As one might expect, the Joint Landowners Coalition of New York — an organization that promotes hydrofracking for natural gas — is ecstatic about the decision Thursday of the state’s highest court to determine whether municipalities have the right of home rule.
“We are hopeful that the Court of Appeals will protect the rights of landowners and allow New York to realize the environmental and economic benefits of natural gas while allowing our nation to maintain its course towards energy independence,” read a statement by a lawyer who works with the organization.
But we believe that those on both sides of the contentious fracking debate should welcome the prospect of home rule closure when the Court of Appeals takes up the issue, probably in the spring, with a decision expected in July.
The Otsego County town of Middlefield and the Tompkins County town of Dryden prevailed in state Supreme Court and mid-level appeals court decisions, and it is not unexpected that the case would make its way to the Court of Appeals.
Jennifer Huntington, operator of Cooperstown Holstein Corp., has said a zoning change by Middlefield in 2011 stopped her plans to have a conventional gas well at her property. The appeals court ruling held that the town had the right to ban gas exploration as long as it wasn’t regulating it.
“We hold that (current law) does not preempt, either expressly or impliedly, a municipality’s power to enact a local zoning ordinance banning all activities related to the exploration for, and the production or storage of, natural gas and petroleum within its borders,” the court said.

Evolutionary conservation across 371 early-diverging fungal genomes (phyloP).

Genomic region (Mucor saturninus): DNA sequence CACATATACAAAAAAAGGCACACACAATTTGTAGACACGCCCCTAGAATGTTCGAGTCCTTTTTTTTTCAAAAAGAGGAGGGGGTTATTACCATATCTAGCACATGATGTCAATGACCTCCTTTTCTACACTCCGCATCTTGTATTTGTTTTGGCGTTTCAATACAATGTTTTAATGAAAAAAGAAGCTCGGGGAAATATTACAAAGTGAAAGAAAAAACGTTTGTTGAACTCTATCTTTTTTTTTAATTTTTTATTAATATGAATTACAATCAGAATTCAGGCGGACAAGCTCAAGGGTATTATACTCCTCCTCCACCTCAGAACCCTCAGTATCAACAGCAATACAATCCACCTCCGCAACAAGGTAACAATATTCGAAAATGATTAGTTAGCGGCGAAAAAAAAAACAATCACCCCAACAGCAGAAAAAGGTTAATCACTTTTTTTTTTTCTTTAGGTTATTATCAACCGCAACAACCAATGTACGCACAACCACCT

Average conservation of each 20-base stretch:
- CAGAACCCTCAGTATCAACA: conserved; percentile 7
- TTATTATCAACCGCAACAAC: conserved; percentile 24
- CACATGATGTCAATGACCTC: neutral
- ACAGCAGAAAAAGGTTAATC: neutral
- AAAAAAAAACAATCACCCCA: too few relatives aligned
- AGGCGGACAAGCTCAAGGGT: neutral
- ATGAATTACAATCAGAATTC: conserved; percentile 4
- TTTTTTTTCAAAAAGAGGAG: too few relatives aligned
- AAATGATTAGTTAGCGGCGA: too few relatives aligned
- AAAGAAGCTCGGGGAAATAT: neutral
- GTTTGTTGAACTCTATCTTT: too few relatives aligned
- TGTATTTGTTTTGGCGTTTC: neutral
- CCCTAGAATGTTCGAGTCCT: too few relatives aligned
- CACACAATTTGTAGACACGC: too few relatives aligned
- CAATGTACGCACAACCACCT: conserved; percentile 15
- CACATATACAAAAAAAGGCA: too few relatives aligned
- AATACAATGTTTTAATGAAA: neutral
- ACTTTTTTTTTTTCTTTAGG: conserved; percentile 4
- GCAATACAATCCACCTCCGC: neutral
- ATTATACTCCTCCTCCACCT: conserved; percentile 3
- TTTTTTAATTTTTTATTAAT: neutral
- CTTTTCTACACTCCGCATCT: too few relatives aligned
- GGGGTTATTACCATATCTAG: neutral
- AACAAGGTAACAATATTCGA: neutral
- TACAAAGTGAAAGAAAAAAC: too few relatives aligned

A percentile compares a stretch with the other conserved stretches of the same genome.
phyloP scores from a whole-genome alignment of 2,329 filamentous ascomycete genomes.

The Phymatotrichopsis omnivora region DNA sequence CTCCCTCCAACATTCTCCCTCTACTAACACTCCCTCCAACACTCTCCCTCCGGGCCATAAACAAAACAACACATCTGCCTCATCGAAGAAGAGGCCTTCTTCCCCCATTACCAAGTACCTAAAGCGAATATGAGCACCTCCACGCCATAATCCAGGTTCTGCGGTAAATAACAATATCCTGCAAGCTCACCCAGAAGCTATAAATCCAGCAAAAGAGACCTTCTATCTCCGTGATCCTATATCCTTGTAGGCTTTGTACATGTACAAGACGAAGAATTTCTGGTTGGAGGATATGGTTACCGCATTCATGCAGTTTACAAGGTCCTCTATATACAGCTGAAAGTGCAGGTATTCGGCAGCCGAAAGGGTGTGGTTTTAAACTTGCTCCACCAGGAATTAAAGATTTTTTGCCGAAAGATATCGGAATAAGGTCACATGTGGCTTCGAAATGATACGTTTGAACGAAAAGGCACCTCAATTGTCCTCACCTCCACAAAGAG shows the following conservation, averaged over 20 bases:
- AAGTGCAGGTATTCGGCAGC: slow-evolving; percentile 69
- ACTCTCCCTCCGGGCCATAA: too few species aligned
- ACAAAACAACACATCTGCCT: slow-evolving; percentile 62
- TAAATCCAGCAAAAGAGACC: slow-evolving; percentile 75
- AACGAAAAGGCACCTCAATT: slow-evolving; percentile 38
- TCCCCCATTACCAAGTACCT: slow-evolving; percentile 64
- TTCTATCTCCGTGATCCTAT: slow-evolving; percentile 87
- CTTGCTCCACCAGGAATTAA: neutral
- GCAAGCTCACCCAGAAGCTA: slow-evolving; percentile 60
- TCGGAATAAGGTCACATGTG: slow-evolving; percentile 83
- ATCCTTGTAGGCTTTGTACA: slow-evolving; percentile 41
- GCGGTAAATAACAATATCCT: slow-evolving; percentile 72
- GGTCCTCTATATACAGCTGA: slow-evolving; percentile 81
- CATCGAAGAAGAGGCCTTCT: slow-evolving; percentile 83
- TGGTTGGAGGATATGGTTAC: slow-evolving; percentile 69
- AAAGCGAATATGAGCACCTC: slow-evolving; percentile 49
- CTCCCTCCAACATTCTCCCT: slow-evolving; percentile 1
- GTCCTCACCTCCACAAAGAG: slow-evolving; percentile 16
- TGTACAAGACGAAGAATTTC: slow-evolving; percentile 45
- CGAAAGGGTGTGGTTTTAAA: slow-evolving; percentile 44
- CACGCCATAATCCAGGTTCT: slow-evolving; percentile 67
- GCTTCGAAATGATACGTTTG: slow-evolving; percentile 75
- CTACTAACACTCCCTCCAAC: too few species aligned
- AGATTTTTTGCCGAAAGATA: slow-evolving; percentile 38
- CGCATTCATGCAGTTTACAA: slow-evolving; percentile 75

Make no mistake, this is a very important case that will be carefully watched, particularly by about 50 New York municipalities that have banned gas drilling, and more than 100 that have enacted moratoriums on drilling activities.
It may well be that the appeal will give Gov. Andrew Cuomo and the Department of Environmental Conservation still more time to delay a decision on whether to permit horizontal hydrofracking in the state.
After the May appeals court ruling, we opined that if the DEC winds up approving fracking in some parts of the state — we are still curious about why the process is banned in the New York City watershed area but up for grabs elsewhere — that “it’s essential that individual communities have the ability to protect themselves from the potential negative impacts of this process.”
While we support the rights of local citizens to have a say in their own futures and we worry about the expense involved with Middlefield going through this litigation, Huntington and others certainly have the right to pursue the case, and the fate of home rule is right where it belongs.